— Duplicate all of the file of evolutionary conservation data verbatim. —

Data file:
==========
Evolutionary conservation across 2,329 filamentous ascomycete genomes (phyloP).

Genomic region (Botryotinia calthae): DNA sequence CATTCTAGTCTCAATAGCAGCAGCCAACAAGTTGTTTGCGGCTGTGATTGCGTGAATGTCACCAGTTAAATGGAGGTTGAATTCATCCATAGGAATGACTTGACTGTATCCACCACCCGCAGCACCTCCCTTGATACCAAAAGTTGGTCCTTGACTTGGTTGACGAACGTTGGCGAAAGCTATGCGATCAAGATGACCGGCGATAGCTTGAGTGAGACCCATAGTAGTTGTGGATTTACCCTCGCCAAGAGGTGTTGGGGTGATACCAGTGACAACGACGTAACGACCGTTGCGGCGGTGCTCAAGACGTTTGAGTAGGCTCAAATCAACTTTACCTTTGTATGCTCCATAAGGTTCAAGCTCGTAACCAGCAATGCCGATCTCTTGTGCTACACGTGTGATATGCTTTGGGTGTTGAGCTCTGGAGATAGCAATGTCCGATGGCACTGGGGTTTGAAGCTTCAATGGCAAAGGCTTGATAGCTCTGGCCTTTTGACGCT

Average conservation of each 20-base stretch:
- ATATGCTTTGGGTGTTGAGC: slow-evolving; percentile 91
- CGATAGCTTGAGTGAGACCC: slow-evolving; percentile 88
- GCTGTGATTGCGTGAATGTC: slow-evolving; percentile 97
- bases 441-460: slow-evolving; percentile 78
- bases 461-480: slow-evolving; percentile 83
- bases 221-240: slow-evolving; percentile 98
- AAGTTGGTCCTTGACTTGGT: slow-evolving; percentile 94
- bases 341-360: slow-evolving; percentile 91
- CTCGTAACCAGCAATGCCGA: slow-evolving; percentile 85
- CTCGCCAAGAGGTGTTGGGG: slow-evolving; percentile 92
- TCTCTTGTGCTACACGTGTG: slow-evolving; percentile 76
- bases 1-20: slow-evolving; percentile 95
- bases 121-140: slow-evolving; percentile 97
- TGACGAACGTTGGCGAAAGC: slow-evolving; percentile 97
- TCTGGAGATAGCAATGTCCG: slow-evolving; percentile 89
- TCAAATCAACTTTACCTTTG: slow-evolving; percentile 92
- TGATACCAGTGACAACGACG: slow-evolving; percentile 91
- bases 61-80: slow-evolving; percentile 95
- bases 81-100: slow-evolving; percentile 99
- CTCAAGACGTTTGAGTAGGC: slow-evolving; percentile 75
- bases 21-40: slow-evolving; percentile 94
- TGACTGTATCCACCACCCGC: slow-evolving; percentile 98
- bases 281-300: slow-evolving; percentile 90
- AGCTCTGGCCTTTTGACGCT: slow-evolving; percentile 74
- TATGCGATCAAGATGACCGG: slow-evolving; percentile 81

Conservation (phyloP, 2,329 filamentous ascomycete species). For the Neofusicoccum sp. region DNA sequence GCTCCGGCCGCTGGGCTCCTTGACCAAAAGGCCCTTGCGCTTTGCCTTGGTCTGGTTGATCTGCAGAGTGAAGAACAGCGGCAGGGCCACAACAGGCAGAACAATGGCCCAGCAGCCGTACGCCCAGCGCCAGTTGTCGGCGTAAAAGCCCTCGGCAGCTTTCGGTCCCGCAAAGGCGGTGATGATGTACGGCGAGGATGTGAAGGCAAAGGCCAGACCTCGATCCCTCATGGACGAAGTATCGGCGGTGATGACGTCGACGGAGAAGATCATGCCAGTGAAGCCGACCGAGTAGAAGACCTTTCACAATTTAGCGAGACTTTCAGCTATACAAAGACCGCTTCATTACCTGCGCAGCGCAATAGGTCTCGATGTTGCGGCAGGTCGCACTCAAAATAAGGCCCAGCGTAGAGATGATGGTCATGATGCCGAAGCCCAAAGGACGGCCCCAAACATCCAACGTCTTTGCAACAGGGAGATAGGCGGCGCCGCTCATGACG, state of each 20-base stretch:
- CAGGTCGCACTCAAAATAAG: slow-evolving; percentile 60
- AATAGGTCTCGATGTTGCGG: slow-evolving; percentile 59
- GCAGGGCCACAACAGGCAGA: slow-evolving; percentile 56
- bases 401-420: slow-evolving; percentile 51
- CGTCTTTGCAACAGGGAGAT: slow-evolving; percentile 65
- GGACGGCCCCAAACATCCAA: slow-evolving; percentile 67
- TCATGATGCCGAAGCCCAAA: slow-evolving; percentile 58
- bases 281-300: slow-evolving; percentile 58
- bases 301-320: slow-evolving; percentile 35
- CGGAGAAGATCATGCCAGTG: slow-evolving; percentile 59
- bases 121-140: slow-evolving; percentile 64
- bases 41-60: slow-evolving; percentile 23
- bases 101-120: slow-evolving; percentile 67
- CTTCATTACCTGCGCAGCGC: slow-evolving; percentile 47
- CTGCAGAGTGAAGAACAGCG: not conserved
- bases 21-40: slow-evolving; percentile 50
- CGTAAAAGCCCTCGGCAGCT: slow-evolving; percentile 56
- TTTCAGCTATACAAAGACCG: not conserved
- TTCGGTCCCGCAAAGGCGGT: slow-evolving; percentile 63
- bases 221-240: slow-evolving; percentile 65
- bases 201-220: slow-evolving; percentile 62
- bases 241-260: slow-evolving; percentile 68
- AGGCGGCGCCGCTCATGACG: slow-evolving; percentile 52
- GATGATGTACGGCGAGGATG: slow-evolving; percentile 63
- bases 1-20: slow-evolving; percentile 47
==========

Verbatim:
Evolutionary conservation across 2,329 filamentous ascomycete genomes (phyloP).

Genomic region (Botryotinia calthae): DNA sequence CATTCTAGTCTCAATAGCAGCAGCCAACAAGTTGTTTGCGGCTGTGATTGCGTGAATGTCACCAGTTAAATGGAGGTTGAATTCATCCATAGGAATGACTTGACTGTATCCACCACCCGCAGCACCTCCCTTGATACCAAAAGTTGGTCCTTGACTTGGTTGACGAACGTTGGCGAAAGCTATGCGATCAAGATGACCGGCGATAGCTTGAGTGAGACCCATAGTAGTTGTGGATTTACCCTCGCCAAGAGGTGTTGGGGTGATACCAGTGACAACGACGTAACGACCGTTGCGGCGGTGCTCAAGACGTTTGAGTAGGCTCAAATCAACTTTACCTTTGTATGCTCCATAAGGTTCAAGCTCGTAACCAGCAATGCCGATCTCTTGTGCTACACGTGTGATATGCTTTGGGTGTTGAGCTCTGGAGATAGCAATGTCCGATGGCACTGGGGTTTGAAGCTTCAATGGCAAAGGCTTGATAGCTCTGGCCTTTTGACGCT

Average conservation of each 20-base stretch:
- ATATGCTTTGGGTGTTGAGC: slow-evolving; percentile 91
- CGATAGCTTGAGTGAGACCC: slow-evolving; percentile 88
- GCTGTGATTGCGTGAATGTC: slow-evolving; percentile 97
- bases 441-460: slow-evolving; percentile 78
- bases 461-480: slow-evolving; percentile 83
- bases 221-240: slow-evolving; percentile 98
- AAGTTGGTCCTTGACTTGGT: slow-evolving; percentile 94
- bases 341-360: slow-evolving; percentile 91
- CTCGTAACCAGCAATGCCGA: slow-evolving; percentile 85
- CTCGCCAAGAGGTGTTGGGG: slow-evolving; percentile 92
- TCTCTTGTGCTACACGTGTG: slow-evolving; percentile 76
- bases 1-20: slow-evolving; percentile 95
- bases 121-140: slow-evolving; percentile 97
- TGACGAACGTTGGCGAAAGC: slow-evolving; percentile 97
- TCTGGAGATAGCAATGTCCG: slow-evolving; percentile 89
- TCAAATCAACTTTACCTTTG: slow-evolving; percentile 92
- TGATACCAGTGACAACGACG: slow-evolving; percentile 91
- bases 61-80: slow-evolving; percentile 95
- bases 81-100: slow-evolving; percentile 99
- CTCAAGACGTTTGAGTAGGC: slow-evolving; percentile 75
- bases 21-40: slow-evolving; percentile 94
- TGACTGTATCCACCACCCGC: slow-evolving; percentile 98
- bases 281-300: slow-evolving; percentile 90
- AGCTCTGGCCTTTTGACGCT: slow-evolving; percentile 74
- TATGCGATCAAGATGACCGG: slow-evolving; percentile 81

Conservation (phyloP, 2,329 filamentous ascomycete species). For the Neofusicoccum sp. region DNA sequence GCTCCGGCCGCTGGGCTCCTTGACCAAAAGGCCCTTGCGCTTTGCCTTGGTCTGGTTGATCTGCAGAGTGAAGAACAGCGGCAGGGCCACAACAGGCAGAACAATGGCCCAGCAGCCGTACGCCCAGCGCCAGTTGTCGGCGTAAAAGCCCTCGGCAGCTTTCGGTCCCGCAAAGGCGGTGATGATGTACGGCGAGGATGTGAAGGCAAAGGCCAGACCTCGATCCCTCATGGACGAAGTATCGGCGGTGATGACGTCGACGGAGAAGATCATGCCAGTGAAGCCGACCGAGTAGAAGACCTTTCACAATTTAGCGAGACTTTCAGCTATACAAAGACCGCTTCATTACCTGCGCAGCGCAATAGGTCTCGATGTTGCGGCAGGTCGCACTCAAAATAAGGCCCAGCGTAGAGATGATGGTCATGATGCCGAAGCCCAAAGGACGGCCCCAAACATCCAACGTCTTTGCAACAGGGAGATAGGCGGCGCCGCTCATGACG, state of each 20-base stretch:
- CAGGTCGCACTCAAAATAAG: slow-evolving; percentile 60
- AATAGGTCTCGATGTTGCGG: slow-evolving; percentile 59
- GCAGGGCCACAACAGGCAGA: slow-evolving; percentile 56
- bases 401-420: slow-evolving; percentile 51
- CGTCTTTGCAACAGGGAGAT: slow-evolving; percentile 65
- GGACGGCCCCAAACATCCAA: slow-evolving; percentile 67
- TCATGATGCCGAAGCCCAAA: slow-evolving; percentile 58
- bases 281-300: slow-evolving; percentile 58
- bases 301-320: slow-evolving; percentile 35
- CGGAGAAGATCATGCCAGTG: slow-evolving; percentile 59
- bases 121-140: slow-evolving; percentile 64
- bases 41-60: slow-evolving; percentile 23
- bases 101-120: slow-evolving; percentile 67
- CTTCATTACCTGCGCAGCGC: slow-evolving; percentile 47
- CTGCAGAGTGAAGAACAGCG: not conserved
- bases 21-40: slow-evolving; percentile 50
- CGTAAAAGCCCTCGGCAGCT: slow-evolving; percentile 56
- TTTCAGCTATACAAAGACCG: not conserved
- TTCGGTCCCGCAAAGGCGGT: slow-evolving; percentile 63
- bases 221-240: slow-evolving; percentile 65
- bases 201-220: slow-evolving; percentile 62
- bases 241-260: slow-evolving; percentile 68
- AGGCGGCGCCGCTCATGACG: slow-evolving; percentile 52
- GATGATGTACGGCGAGGATG: slow-evolving; percentile 63
- bases 1-20: slow-evolving; percentile 47